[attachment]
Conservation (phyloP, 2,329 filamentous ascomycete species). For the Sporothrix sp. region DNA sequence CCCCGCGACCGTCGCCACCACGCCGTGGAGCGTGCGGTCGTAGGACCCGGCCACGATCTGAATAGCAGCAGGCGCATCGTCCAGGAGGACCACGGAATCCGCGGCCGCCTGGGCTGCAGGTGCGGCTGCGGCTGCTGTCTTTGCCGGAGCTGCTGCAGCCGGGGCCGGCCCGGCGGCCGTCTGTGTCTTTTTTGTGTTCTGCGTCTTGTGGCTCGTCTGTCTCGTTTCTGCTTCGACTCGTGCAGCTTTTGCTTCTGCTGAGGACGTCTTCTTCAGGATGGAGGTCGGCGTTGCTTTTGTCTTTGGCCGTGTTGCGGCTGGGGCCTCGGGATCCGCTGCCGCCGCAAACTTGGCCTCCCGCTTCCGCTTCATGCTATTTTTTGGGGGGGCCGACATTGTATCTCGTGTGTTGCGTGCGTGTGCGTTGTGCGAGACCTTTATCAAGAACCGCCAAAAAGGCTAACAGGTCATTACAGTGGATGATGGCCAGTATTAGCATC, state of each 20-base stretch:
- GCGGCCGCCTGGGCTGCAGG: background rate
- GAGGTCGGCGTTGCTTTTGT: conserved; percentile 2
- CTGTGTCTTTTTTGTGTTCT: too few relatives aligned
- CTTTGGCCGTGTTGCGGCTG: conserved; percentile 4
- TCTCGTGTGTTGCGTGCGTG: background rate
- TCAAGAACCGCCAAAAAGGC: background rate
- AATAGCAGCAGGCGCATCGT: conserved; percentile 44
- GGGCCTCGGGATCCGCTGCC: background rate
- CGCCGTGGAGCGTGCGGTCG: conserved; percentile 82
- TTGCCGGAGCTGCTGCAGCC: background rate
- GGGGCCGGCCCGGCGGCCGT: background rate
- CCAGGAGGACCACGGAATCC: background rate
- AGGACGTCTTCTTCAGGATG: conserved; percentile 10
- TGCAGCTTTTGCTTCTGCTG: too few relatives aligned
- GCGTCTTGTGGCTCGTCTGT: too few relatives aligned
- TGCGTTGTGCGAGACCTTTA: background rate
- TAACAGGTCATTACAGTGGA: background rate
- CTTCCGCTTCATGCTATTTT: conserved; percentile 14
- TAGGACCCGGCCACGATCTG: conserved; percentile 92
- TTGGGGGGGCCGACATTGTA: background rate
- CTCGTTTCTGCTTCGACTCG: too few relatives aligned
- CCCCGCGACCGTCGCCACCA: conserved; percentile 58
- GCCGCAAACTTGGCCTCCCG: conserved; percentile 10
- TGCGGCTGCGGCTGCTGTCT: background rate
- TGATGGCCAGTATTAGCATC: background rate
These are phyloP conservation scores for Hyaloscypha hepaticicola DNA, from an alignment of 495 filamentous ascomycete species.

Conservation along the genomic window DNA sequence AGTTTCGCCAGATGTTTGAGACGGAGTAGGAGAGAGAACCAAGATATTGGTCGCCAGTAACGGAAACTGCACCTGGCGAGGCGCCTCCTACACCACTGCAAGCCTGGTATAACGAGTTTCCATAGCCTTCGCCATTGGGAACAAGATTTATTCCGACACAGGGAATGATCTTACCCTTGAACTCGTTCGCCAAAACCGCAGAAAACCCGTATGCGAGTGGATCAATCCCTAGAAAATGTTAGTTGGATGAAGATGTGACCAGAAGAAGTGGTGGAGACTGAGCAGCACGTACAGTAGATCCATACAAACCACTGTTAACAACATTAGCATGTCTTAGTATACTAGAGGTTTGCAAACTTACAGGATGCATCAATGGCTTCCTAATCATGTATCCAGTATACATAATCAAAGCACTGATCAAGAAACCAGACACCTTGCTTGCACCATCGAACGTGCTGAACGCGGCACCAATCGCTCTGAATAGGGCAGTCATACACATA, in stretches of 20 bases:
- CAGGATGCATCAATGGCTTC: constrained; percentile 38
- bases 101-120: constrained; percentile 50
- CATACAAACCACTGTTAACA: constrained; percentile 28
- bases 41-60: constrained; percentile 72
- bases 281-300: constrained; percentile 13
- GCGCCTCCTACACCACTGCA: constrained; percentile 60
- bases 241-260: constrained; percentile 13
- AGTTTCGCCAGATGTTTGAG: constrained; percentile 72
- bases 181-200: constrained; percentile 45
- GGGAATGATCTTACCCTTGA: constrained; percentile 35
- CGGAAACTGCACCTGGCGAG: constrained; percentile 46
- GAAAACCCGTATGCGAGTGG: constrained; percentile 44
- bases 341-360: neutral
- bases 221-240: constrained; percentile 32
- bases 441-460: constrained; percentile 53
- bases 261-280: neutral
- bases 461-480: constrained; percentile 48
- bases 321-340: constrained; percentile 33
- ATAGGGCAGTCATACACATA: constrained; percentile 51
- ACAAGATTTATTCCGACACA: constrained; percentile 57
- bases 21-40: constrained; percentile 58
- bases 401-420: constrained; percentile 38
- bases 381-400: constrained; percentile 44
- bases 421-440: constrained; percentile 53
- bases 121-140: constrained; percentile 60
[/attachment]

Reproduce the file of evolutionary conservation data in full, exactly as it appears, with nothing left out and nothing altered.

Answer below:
Conservation (phyloP, 2,329 filamentous ascomycete species). For the Sporothrix sp. region DNA sequence CCCCGCGACCGTCGCCACCACGCCGTGGAGCGTGCGGTCGTAGGACCCGGCCACGATCTGAATAGCAGCAGGCGCATCGTCCAGGAGGACCACGGAATCCGCGGCCGCCTGGGCTGCAGGTGCGGCTGCGGCTGCTGTCTTTGCCGGAGCTGCTGCAGCCGGGGCCGGCCCGGCGGCCGTCTGTGTCTTTTTTGTGTTCTGCGTCTTGTGGCTCGTCTGTCTCGTTTCTGCTTCGACTCGTGCAGCTTTTGCTTCTGCTGAGGACGTCTTCTTCAGGATGGAGGTCGGCGTTGCTTTTGTCTTTGGCCGTGTTGCGGCTGGGGCCTCGGGATCCGCTGCCGCCGCAAACTTGGCCTCCCGCTTCCGCTTCATGCTATTTTTTGGGGGGGCCGACATTGTATCTCGTGTGTTGCGTGCGTGTGCGTTGTGCGAGACCTTTATCAAGAACCGCCAAAAAGGCTAACAGGTCATTACAGTGGATGATGGCCAGTATTAGCATC, state of each 20-base stretch:
- GCGGCCGCCTGGGCTGCAGG: background rate
- GAGGTCGGCGTTGCTTTTGT: conserved; percentile 2
- CTGTGTCTTTTTTGTGTTCT: too few relatives aligned
- CTTTGGCCGTGTTGCGGCTG: conserved; percentile 4
- TCTCGTGTGTTGCGTGCGTG: background rate
- TCAAGAACCGCCAAAAAGGC: background rate
- AATAGCAGCAGGCGCATCGT: conserved; percentile 44
- GGGCCTCGGGATCCGCTGCC: background rate
- CGCCGTGGAGCGTGCGGTCG: conserved; percentile 82
- TTGCCGGAGCTGCTGCAGCC: background rate
- GGGGCCGGCCCGGCGGCCGT: background rate
- CCAGGAGGACCACGGAATCC: background rate
- AGGACGTCTTCTTCAGGATG: conserved; percentile 10
- TGCAGCTTTTGCTTCTGCTG: too few relatives aligned
- GCGTCTTGTGGCTCGTCTGT: too few relatives aligned
- TGCGTTGTGCGAGACCTTTA: background rate
- TAACAGGTCATTACAGTGGA: background rate
- CTTCCGCTTCATGCTATTTT: conserved; percentile 14
- TAGGACCCGGCCACGATCTG: conserved; percentile 92
- TTGGGGGGGCCGACATTGTA: background rate
- CTCGTTTCTGCTTCGACTCG: too few relatives aligned
- CCCCGCGACCGTCGCCACCA: conserved; percentile 58
- GCCGCAAACTTGGCCTCCCG: conserved; percentile 10
- TGCGGCTGCGGCTGCTGTCT: background rate
- TGATGGCCAGTATTAGCATC: background rate
These are phyloP conservation scores for Hyaloscypha hepaticicola DNA, from an alignment of 495 filamentous ascomycete species.

Conservation along the genomic window DNA sequence AGTTTCGCCAGATGTTTGAGACGGAGTAGGAGAGAGAACCAAGATATTGGTCGCCAGTAACGGAAACTGCACCTGGCGAGGCGCCTCCTACACCACTGCAAGCCTGGTATAACGAGTTTCCATAGCCTTCGCCATTGGGAACAAGATTTATTCCGACACAGGGAATGATCTTACCCTTGAACTCGTTCGCCAAAACCGCAGAAAACCCGTATGCGAGTGGATCAATCCCTAGAAAATGTTAGTTGGATGAAGATGTGACCAGAAGAAGTGGTGGAGACTGAGCAGCACGTACAGTAGATCCATACAAACCACTGTTAACAACATTAGCATGTCTTAGTATACTAGAGGTTTGCAAACTTACAGGATGCATCAATGGCTTCCTAATCATGTATCCAGTATACATAATCAAAGCACTGATCAAGAAACCAGACACCTTGCTTGCACCATCGAACGTGCTGAACGCGGCACCAATCGCTCTGAATAGGGCAGTCATACACATA, in stretches of 20 bases:
- CAGGATGCATCAATGGCTTC: constrained; percentile 38
- bases 101-120: constrained; percentile 50
- CATACAAACCACTGTTAACA: constrained; percentile 28
- bases 41-60: constrained; percentile 72
- bases 281-300: constrained; percentile 13
- GCGCCTCCTACACCACTGCA: constrained; percentile 60
- bases 241-260: constrained; percentile 13
- AGTTTCGCCAGATGTTTGAG: constrained; percentile 72
- bases 181-200: constrained; percentile 45
- GGGAATGATCTTACCCTTGA: constrained; percentile 35
- CGGAAACTGCACCTGGCGAG: constrained; percentile 46
- GAAAACCCGTATGCGAGTGG: constrained; percentile 44
- bases 341-360: neutral
- bases 221-240: constrained; percentile 32
- bases 441-460: constrained; percentile 53
- bases 261-280: neutral
- bases 461-480: constrained; percentile 48
- bases 321-340: constrained; percentile 33
- ATAGGGCAGTCATACACATA: constrained; percentile 51
- ACAAGATTTATTCCGACACA: constrained; percentile 57
- bases 21-40: constrained; percentile 58
- bases 401-420: constrained; percentile 38
- bases 381-400: constrained; percentile 44
- bases 421-440: constrained; percentile 53
- bases 121-140: constrained; percentile 60